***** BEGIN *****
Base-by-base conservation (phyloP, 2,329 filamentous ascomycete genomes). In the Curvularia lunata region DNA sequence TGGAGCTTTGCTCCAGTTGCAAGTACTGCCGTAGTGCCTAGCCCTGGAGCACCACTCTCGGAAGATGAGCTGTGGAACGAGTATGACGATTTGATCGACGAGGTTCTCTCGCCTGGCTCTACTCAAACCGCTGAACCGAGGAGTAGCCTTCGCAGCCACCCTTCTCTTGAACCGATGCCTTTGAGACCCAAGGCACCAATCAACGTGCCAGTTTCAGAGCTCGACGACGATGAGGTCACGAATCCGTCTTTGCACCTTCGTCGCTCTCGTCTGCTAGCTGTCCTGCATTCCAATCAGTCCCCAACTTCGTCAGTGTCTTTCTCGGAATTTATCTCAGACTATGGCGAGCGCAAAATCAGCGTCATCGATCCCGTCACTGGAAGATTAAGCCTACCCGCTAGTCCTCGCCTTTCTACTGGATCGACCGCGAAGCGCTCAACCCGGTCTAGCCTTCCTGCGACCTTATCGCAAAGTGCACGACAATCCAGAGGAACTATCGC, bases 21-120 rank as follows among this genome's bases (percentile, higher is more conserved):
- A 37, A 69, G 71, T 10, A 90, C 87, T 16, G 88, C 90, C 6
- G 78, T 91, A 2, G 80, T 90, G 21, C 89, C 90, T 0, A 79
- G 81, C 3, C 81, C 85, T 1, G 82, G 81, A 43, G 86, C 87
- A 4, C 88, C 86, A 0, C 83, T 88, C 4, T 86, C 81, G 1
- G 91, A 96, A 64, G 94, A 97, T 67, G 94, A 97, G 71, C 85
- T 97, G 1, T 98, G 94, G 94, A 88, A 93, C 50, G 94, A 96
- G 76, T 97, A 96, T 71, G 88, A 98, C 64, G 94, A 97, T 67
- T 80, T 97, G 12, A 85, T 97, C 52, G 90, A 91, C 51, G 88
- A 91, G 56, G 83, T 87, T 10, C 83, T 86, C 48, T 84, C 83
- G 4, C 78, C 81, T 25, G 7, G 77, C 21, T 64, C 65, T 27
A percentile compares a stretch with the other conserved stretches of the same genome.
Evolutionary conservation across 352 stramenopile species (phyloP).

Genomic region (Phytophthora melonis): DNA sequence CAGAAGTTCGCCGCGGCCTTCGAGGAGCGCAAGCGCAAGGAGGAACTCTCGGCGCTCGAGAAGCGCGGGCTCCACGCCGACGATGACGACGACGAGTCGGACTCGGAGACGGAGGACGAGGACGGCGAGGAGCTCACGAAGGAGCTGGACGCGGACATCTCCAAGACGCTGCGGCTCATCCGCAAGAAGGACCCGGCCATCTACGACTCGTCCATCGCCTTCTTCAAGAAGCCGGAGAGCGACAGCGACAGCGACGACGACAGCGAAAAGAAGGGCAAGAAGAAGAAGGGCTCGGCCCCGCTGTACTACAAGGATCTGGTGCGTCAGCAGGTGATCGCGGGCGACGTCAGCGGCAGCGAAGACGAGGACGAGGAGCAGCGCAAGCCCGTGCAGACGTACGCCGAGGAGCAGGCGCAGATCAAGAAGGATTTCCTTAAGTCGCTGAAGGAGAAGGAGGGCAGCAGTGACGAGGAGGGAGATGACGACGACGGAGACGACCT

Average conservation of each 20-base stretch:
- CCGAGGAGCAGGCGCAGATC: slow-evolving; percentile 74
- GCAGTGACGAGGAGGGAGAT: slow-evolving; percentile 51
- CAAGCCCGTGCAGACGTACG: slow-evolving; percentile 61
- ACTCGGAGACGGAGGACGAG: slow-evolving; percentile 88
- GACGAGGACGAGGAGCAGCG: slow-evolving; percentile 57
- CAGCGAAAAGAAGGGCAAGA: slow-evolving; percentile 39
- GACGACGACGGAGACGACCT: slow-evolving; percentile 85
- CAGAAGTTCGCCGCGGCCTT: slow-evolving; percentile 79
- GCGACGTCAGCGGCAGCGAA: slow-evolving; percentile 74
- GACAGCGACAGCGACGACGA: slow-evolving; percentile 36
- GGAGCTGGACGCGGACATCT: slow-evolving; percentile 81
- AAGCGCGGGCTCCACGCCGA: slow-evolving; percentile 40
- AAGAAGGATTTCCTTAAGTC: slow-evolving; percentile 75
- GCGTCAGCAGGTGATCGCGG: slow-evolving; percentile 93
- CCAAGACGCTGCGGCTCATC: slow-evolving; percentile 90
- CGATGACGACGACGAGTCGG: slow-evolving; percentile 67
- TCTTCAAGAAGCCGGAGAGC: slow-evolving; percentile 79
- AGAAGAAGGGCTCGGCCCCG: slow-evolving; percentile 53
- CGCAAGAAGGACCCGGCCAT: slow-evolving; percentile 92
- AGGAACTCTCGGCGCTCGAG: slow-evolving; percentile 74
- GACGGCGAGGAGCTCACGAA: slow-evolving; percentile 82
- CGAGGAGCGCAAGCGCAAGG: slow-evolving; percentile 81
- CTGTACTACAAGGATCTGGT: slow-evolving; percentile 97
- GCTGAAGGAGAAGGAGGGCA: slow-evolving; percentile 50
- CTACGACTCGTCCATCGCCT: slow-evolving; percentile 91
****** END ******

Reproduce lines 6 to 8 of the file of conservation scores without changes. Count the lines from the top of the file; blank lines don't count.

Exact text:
- G 91, A 96, A 64, G 94, A 97, T 67, G 94, A 97, G 71, C 85
- T 97, G 1, T 98, G 94, G 94, A 88, A 93, C 50, G 94, A 96
- G 76, T 97, A 96, T 71, G 88, A 98, C 64, G 94, A 97, T 67